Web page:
Friday, October 29, 2010

Team Building and Loyalty

Loyalty means a lot to me. I'm delighted to say that I believe that our team is loyal to one another and the company as a whole. Working for a professional team building company as we do, we get to see all sorts of teams and not all of them have the same degree of loyalty within them that we have.

Indeed, often the reason we have the opportunity to work with them in the first place is to help start the process of increasing the loyalty with a team. I thought I'd write about that.

What we can't do is to fix a loyalty problem at a single event. Loyalty is something that is built up over a long period of time, not something that can be wrapped up into a small package and delivered along with the mail. But we can make a start.

Step one is having the event in the first place. I believe that most people want to be loyal to their team and organisation from the moment that they join them. They join with high hopes and expectations and what happens is that, over time, little things chip away at that desire.

I remember being told on a management training course once that most people are naturally motivated from within and that a manager's job is, in part, to demotivate their reports as little as possible.

I think that is good advice, if somewhat different to the normal guidance that you can find on motivating people. So organising an event that people will enjoy is unlikely to demotivate anyone and can only increase move their loyalty in an upward direction.

Step two is all around the choice of activity. If step one is to be positive, then the option chosen needs to be something that everyone in the team will actually appreciate. That doesn't necessarily mean that it needs to be full of belly laughter from start to finish.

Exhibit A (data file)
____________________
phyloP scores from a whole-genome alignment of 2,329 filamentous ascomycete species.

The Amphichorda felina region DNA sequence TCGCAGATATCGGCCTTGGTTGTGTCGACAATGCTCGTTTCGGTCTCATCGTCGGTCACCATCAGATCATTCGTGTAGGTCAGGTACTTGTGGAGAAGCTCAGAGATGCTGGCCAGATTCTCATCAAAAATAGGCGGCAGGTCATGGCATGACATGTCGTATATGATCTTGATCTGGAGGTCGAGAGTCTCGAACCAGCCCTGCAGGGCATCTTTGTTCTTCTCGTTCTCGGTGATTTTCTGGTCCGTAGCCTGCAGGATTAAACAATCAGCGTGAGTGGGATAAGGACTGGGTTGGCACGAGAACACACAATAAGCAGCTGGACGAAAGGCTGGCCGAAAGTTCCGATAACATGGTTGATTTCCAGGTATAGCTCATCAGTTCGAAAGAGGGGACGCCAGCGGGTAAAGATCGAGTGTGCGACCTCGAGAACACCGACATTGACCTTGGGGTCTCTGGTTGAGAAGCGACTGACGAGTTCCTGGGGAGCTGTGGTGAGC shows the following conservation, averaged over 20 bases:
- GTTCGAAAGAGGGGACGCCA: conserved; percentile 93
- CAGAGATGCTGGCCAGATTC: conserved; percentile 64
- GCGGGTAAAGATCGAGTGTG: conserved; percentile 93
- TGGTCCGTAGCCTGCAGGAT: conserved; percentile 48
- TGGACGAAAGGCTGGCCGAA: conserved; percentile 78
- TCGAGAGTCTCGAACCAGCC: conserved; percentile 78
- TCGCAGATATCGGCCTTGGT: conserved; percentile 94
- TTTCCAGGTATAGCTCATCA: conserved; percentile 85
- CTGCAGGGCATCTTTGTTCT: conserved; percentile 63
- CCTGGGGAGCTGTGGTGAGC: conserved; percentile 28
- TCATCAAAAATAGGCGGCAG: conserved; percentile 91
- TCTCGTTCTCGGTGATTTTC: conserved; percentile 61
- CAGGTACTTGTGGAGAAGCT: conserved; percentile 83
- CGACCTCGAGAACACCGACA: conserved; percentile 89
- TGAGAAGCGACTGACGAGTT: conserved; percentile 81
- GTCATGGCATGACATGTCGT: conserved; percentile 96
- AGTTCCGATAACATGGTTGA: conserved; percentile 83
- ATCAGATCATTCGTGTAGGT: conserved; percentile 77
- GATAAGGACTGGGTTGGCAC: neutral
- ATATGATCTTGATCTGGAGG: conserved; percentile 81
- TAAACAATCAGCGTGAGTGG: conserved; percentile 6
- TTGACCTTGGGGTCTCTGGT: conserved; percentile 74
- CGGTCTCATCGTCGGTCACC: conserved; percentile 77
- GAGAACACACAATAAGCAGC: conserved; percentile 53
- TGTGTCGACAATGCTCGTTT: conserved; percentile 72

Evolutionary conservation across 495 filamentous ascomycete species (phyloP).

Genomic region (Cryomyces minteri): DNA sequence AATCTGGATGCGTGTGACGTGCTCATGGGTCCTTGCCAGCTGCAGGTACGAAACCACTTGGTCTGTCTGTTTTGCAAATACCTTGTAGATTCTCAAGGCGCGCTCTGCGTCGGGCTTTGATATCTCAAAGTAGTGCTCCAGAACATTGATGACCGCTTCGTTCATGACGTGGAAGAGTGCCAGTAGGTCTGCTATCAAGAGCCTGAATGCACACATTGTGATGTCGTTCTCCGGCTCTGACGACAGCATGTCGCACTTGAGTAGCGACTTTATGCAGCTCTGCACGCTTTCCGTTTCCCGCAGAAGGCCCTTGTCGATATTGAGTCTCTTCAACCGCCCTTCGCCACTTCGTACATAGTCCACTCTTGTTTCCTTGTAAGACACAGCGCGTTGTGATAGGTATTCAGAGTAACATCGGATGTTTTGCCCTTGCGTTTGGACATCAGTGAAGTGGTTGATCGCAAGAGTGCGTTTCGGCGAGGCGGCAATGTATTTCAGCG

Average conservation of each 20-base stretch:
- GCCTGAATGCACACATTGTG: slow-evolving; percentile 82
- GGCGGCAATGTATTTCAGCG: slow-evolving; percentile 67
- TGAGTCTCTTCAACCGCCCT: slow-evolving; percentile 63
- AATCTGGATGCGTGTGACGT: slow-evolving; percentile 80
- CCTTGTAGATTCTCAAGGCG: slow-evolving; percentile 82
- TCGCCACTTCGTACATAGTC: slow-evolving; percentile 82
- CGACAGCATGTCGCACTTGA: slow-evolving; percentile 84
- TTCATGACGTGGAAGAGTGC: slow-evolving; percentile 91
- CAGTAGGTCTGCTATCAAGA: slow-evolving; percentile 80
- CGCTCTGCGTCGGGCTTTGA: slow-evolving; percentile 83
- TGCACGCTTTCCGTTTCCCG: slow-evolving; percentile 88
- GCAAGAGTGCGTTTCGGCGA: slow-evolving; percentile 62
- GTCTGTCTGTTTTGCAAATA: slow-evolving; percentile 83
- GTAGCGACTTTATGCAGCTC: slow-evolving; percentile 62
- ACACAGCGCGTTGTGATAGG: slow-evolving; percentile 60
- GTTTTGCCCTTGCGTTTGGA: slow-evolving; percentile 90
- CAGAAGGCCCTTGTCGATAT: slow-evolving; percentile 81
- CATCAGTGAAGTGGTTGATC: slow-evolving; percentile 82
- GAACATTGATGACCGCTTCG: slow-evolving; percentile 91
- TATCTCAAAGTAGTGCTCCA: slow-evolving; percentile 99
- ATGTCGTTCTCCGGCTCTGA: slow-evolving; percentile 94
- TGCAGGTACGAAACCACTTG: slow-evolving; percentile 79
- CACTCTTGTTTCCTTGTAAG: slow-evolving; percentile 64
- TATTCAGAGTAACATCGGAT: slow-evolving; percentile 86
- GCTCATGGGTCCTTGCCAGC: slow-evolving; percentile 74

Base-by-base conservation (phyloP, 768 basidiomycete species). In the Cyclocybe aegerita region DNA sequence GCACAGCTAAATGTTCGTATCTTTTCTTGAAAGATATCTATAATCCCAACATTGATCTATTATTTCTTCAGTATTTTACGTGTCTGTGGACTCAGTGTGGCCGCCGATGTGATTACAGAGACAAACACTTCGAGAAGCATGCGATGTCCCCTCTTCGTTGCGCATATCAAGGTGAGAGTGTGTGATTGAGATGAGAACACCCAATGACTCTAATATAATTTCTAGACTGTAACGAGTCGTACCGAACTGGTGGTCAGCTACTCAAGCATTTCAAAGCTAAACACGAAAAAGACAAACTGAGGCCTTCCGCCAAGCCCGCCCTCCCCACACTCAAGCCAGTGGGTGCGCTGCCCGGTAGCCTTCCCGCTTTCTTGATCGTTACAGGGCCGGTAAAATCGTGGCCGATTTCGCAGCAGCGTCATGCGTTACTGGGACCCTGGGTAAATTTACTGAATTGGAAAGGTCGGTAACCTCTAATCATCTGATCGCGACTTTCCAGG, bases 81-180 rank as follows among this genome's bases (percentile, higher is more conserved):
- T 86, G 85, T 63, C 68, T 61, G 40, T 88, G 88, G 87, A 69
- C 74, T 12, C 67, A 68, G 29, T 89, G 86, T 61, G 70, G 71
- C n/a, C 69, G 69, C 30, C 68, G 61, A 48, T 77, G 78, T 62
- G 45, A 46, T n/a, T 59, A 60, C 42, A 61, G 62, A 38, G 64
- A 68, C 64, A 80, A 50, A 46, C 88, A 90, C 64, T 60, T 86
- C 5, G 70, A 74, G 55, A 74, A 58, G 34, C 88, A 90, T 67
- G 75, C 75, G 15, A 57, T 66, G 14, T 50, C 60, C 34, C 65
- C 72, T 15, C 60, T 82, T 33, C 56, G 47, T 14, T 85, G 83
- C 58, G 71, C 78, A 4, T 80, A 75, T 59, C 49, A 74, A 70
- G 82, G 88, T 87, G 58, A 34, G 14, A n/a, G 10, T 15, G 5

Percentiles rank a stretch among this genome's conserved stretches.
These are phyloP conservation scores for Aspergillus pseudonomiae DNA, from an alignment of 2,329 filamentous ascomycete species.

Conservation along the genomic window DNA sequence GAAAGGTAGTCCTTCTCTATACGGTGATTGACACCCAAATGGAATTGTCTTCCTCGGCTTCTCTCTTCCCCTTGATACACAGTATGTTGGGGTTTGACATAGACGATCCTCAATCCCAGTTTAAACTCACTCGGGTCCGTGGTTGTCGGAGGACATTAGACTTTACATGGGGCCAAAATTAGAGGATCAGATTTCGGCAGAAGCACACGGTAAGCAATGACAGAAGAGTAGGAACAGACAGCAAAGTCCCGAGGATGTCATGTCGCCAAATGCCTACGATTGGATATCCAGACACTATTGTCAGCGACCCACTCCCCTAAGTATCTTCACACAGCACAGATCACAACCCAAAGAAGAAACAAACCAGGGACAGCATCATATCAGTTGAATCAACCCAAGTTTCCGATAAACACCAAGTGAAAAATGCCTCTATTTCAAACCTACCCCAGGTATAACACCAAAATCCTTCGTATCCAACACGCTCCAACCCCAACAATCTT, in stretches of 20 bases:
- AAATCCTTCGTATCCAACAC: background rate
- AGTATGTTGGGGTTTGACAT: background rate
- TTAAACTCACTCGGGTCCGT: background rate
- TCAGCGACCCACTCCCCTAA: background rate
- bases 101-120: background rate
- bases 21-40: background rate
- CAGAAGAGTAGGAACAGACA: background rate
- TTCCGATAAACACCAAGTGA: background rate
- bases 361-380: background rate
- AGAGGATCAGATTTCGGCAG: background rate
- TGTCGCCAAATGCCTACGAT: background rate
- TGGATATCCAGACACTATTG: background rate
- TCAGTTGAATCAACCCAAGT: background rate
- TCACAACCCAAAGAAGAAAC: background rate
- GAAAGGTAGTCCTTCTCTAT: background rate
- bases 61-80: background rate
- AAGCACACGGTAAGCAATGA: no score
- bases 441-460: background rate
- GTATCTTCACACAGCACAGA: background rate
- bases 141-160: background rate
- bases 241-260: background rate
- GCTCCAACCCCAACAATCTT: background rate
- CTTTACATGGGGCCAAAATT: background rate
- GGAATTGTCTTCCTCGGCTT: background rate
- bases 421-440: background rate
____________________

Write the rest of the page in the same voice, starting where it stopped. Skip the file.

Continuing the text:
While a "fun" team building day might well be just what the doctor ordered, people often understand that all is not well with the team and can really appreciate a day spent tackling the issues they face. Providing the experience is a positive and constructive one, that is.

An activity that offers a combination of being something different to what people do at work and yet has plenty of parallels to the workplace is a pretty good one. That means offering the team a challenge that needs the same kind of skills and team methodology as they need to be affective at work.

Step three is the team building activity debrief. It needs an experienced facilitator and a structured process that encourages people to speak honestly and without fear of recriminations. The facilitator's job is, in part, to keep the focus on the team and not on individuals while at the same time ensuing all conversation is constructive and productive.

It also needs to specifically touch on loyalty as an issue and generate an action plan that the whole team is committed to implementing back at base.

By : Alan_Hunt

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